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Monday, May 4, 2015

Ask a Professor: Disciplines vs. Ideology

It's more important to master a method than a worldview

Q. Where should college students study in order to advance libertarianism?

It is a mistake to approach your education, especially your graduate education, as getting a degree in a worldview, rather than a degree in economics, history, or philosophy — that is, a degree in a discipline, a way of knowing.

For undergraduates, you should be looking for a school that will challenge you, and where high-quality faculty have the time and incentives to work closely with you. It’s great if those faculty are sympathetic to your views, but it’s not necessary.

If you really want to pursue a career forwarding liberty, the best thing you can do as an undergraduate is to be challenged by talented scholars (and peers!) who will not accept sloppy arguments — even if they agree with your conclusions — and who will help you understand the expectations of their discipline.

There is actually an advantage to be had if your faculty and fellows largely disagree with your worldview. If they are talented and dedicated scholars, they will expose you to the best counter-arguments to your beliefs and force you to learn how to carefully and accurately respond to them.

As you understand how and why people disagree with you, it may also provide you with much-needed empathy, hopefully avoiding the all-too-frequent sin of bad faith: assuming that those who disagree with us are either lying or stupid (or both).

Graduate students shouldn’t want a degree in liberty, either. Ideologues rarely end up making contributions that last. You want to approach your graduate education as a mentoring or coaching relationship, where you will learn how to be a good economist, historian, philosopher, or writer at the feet of those who know how.

Your decision-making filter for choosing a graduate program or while attending one should not be “will this forward my ideological goals?” It should be “will this enable me to get a good tenure-track job and contribute to my discipline?” Or perhaps “will this help me get a good job where I can contribute to serious intellectual debates?”

You have to master your discipline before you do anything else. If you do that, you will have the gravitas and the leverage you need to be able to make the contributions to liberty that are your ultimate goal.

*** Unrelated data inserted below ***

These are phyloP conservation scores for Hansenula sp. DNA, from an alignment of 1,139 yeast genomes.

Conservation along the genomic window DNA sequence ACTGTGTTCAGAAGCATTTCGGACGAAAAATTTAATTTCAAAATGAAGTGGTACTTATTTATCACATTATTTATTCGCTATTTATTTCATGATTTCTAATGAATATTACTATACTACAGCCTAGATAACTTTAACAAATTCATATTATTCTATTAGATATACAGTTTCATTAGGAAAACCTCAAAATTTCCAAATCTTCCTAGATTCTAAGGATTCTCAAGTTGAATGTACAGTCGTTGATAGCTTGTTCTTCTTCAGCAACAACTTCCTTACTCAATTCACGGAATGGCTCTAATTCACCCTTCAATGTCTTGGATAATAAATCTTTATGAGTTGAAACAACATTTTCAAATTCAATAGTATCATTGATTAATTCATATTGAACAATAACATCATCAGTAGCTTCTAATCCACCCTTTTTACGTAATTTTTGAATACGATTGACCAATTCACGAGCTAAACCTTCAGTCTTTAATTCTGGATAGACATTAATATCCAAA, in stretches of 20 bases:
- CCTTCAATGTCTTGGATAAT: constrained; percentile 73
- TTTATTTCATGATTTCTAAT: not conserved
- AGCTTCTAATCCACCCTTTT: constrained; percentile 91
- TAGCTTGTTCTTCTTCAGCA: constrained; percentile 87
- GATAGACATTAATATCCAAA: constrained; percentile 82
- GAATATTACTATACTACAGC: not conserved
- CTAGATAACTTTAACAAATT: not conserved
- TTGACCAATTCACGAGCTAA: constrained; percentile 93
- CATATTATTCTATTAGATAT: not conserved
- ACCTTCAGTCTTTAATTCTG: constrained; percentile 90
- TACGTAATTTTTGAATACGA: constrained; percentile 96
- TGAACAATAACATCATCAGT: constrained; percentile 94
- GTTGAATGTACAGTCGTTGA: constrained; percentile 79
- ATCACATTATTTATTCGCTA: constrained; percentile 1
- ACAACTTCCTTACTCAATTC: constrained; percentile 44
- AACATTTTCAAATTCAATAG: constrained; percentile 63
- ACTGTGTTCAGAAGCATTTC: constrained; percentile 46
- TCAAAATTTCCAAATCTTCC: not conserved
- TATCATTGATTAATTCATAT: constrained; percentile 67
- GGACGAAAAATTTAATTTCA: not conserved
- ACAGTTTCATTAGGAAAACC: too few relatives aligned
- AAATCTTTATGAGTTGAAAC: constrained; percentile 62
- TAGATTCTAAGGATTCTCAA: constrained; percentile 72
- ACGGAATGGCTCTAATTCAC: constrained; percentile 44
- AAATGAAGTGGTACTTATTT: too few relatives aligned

Milton Friedman was once asked about why he was able to command so much respect, despite being an outspoken classical liberal in deeply illiberal times. He replied, downplaying the assumption,

I did have some of it, yes. [But] it’s because I have a firm root in something other than ideology. Because I was firmly based in a scientific academic discipline. I wasn’t simply a preacher or an ideologue or an unconnected philosopher.

Attending liberty-friendly universities and grad programs is not a bad idea. On the contrary, it can be a great and enriching experience. But you should not attend them with an attitude of specializing in libertarianism. Your degree isn’t in liberty, and if you act like it is, you are going to struggle to accomplish the professional and intellectual goals you’ve set out for yourself. Treat your education as an opportunity to become the best scholar and student you can be, not the best ideologue.

Go where you will work with the best faculty for you and for your discipline. Go where your ideas will be challenged and tested. Go where you will learn what it takes to succeed in a discipline. Go to graduate school where they will pay you and where you will not have to take on any debt. Go and master a discipline — and go with an attitude of learning at the feet of the masters.

If you do all of that, your degree in whatever field you pursue will be the start, and not the end, of your contributions to liberty.

You can read a Portuguese version of this article here

  • Steven Horwitz was the Distinguished Professor of Free Enterprise in the Department of Economics at Ball State University, where he was also Director of the Institute for the Study of Political Economy. He is the author of Austrian Economics: An Introduction.